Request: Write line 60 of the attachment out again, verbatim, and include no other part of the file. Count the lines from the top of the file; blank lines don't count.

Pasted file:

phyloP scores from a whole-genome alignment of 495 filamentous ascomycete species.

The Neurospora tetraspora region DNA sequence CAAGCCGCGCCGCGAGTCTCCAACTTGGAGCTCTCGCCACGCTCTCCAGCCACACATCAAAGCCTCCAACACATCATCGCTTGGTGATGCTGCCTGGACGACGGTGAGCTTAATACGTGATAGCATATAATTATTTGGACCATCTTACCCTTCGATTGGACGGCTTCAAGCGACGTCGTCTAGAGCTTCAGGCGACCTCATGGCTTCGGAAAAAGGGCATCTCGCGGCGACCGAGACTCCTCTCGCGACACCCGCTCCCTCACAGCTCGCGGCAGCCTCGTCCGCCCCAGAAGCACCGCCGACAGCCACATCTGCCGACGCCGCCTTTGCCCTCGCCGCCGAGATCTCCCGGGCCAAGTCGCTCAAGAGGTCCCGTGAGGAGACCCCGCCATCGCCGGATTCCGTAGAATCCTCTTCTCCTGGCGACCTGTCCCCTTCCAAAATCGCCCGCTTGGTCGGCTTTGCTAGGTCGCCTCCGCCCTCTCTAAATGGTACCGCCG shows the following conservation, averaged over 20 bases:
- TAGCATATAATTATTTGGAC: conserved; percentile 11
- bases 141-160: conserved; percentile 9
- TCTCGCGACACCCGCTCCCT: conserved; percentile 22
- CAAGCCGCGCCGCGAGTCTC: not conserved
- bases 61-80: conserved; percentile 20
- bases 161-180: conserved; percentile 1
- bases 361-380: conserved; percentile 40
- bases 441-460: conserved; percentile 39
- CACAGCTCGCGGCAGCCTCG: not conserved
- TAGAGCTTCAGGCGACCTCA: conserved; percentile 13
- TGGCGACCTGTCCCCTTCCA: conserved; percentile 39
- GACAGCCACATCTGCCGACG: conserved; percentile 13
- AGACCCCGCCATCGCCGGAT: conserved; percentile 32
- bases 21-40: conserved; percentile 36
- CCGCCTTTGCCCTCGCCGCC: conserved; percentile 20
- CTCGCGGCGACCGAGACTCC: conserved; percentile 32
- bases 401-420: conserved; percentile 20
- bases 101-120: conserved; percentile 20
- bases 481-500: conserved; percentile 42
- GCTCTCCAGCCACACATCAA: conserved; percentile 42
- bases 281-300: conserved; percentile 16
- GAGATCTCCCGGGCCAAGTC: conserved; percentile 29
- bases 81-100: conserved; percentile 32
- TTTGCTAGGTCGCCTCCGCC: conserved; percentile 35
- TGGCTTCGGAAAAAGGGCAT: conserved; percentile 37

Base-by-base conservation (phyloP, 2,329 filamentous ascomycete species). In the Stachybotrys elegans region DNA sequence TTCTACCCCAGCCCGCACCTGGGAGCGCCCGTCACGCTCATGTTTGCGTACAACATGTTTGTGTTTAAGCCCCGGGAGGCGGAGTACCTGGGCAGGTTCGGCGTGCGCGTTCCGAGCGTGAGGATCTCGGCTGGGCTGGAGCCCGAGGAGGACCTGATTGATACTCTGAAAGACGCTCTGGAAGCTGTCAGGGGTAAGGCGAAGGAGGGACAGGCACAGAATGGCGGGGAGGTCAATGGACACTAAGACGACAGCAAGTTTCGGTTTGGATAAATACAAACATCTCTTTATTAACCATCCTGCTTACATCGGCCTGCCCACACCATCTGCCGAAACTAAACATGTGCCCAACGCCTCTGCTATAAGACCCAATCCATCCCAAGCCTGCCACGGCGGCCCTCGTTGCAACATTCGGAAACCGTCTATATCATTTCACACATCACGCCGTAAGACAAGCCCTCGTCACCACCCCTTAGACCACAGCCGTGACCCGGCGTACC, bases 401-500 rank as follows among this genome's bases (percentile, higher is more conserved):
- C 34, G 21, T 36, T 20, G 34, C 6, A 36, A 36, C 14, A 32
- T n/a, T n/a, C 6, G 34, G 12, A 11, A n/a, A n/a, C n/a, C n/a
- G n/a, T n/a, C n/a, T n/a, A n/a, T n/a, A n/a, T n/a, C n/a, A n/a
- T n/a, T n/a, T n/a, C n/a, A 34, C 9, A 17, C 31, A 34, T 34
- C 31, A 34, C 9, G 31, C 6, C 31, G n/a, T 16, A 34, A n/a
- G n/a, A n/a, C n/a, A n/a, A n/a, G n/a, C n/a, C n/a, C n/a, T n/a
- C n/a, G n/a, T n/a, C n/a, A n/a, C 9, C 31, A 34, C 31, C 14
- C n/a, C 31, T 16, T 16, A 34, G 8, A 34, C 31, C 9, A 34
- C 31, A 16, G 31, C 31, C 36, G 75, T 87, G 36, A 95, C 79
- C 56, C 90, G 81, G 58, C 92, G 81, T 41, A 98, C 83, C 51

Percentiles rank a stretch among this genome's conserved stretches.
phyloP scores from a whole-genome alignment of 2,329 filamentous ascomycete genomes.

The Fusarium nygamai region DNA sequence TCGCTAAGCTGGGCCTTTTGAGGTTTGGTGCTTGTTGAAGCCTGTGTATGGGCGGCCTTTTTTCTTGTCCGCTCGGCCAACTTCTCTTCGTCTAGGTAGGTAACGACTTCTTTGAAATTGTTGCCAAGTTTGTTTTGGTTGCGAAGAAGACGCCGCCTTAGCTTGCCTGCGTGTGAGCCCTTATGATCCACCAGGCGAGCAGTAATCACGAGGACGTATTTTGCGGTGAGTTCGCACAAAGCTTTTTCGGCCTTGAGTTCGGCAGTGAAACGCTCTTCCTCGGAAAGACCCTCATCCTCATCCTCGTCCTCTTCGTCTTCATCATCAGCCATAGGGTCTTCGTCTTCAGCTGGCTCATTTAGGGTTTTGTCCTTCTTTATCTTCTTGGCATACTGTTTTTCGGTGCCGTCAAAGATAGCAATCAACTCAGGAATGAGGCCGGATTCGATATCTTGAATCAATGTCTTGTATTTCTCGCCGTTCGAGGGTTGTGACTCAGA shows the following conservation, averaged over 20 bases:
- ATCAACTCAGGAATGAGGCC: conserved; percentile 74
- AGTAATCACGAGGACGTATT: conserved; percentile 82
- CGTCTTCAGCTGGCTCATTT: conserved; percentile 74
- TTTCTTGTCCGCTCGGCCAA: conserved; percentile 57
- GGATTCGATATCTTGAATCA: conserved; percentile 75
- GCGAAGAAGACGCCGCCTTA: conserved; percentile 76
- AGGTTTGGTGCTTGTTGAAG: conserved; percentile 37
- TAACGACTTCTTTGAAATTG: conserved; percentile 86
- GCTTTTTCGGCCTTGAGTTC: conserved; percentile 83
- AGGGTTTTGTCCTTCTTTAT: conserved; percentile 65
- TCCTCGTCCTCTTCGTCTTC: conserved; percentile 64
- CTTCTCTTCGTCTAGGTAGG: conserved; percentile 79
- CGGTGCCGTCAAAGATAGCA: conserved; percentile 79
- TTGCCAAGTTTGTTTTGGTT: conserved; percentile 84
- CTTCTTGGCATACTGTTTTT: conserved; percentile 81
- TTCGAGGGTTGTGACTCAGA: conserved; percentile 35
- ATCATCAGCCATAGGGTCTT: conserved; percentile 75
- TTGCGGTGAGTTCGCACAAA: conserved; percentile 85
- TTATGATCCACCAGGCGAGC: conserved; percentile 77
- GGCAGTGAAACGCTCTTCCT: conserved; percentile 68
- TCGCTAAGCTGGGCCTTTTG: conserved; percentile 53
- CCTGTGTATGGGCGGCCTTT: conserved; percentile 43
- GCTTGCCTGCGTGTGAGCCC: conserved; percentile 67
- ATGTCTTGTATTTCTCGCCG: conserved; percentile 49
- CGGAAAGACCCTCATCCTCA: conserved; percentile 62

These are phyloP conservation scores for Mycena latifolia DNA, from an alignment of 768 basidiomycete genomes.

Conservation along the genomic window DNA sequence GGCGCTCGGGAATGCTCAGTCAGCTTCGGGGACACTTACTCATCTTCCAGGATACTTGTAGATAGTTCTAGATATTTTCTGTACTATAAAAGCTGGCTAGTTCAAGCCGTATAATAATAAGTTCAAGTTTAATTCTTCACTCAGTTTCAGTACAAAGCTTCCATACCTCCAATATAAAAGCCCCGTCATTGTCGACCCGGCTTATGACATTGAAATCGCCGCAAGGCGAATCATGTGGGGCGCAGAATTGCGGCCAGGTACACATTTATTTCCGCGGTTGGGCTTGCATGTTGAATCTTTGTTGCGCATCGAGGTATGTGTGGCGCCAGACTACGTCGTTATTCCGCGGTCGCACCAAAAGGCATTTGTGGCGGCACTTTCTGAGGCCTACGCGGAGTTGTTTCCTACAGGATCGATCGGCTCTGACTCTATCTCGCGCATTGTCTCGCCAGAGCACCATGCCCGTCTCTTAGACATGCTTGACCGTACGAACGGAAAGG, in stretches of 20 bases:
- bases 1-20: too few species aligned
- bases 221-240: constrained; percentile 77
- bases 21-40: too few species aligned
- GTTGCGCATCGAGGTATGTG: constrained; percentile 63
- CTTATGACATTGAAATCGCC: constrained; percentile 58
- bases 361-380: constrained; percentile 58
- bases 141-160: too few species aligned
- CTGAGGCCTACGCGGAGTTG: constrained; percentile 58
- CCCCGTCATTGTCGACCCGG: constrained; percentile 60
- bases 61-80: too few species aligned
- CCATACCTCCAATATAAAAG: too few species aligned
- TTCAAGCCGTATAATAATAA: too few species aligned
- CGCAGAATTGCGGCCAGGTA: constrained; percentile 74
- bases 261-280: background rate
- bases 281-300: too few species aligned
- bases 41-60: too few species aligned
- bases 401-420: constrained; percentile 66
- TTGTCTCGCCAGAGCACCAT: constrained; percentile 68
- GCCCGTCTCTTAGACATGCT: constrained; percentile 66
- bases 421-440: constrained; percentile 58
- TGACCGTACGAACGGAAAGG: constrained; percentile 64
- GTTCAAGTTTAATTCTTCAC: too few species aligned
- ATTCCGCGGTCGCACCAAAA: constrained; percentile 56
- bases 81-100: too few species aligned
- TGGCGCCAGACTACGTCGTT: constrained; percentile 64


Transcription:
- TTATGATCCACCAGGCGAGC: conserved; percentile 77